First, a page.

Any strategy that can be developed (discretionary) can be coded. The sophistication and detail of the code can be complex, but it can be done.
The problem with most guys is that they base their strategies off metrics or inputs that are impacted by fundamental changes.
I will admit, developing an automated strategy that yields HIGH profits is very difficult. However, developing an ATS that's profitable really isn't that difficult at all. (assuming you're willing to suffer some drawdown).
I will tell you that it's possible to craft a trading strategy that not only is resiliant to fundamental changes, but actually fairs better during fundamental changes.
There's a reason guys are proclaiming they don't use indies anymore and now trade solely off price action or volume. When do you see the most price action and volume?.....during fundamental changes.
There's an entire process to developing a successful ATS, but it usually starts with gaining an edge and then optimizing by trying to eliminate "losers" while retaining most of your winners.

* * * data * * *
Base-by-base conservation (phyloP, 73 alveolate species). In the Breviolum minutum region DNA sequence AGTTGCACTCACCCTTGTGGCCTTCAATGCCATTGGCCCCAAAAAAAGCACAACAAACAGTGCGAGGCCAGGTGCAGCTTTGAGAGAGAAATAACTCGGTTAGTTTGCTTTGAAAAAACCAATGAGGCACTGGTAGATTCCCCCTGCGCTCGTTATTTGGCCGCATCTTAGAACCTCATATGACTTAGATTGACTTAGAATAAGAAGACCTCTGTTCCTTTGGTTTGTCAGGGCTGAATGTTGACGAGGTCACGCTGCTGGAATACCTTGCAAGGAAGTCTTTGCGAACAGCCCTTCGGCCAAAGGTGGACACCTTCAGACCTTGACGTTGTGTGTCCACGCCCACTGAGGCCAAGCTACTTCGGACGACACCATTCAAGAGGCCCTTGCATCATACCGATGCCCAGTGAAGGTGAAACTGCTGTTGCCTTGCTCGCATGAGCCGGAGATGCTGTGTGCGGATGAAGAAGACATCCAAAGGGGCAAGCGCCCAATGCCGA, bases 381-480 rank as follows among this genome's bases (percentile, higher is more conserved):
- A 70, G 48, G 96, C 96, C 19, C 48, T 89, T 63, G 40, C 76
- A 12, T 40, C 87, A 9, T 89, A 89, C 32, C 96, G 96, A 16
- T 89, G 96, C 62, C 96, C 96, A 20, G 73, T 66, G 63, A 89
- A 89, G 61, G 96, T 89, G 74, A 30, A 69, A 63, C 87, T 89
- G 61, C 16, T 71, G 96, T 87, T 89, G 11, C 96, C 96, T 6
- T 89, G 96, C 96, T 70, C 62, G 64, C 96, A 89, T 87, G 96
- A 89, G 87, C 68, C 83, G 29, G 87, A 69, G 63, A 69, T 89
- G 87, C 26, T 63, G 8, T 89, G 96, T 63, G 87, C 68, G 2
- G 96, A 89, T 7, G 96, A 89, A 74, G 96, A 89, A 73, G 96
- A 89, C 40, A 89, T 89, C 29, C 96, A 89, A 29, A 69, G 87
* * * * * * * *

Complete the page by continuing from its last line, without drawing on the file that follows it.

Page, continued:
Favorite Futures: YM & Equities & Options & Mutual Funds
Posts: 174 since Jun 2010
Thanks: 56 given,
I want to commend the author for have the balls to start this post.
My two cents on the subject is that, individuals who are "problem solvers" with a million problems solved a day, or people who need to be in motion non stop are going to have the same issue of the original poster. Because when it comes down to it, trading is sitting in front of the computer in a state of mild anxiety waiting for a make or break moment.
There are no problems to be solved and other then refocusing your mind, what else can you do? Auto trading certainly allows you to get on with your day or on to other problems.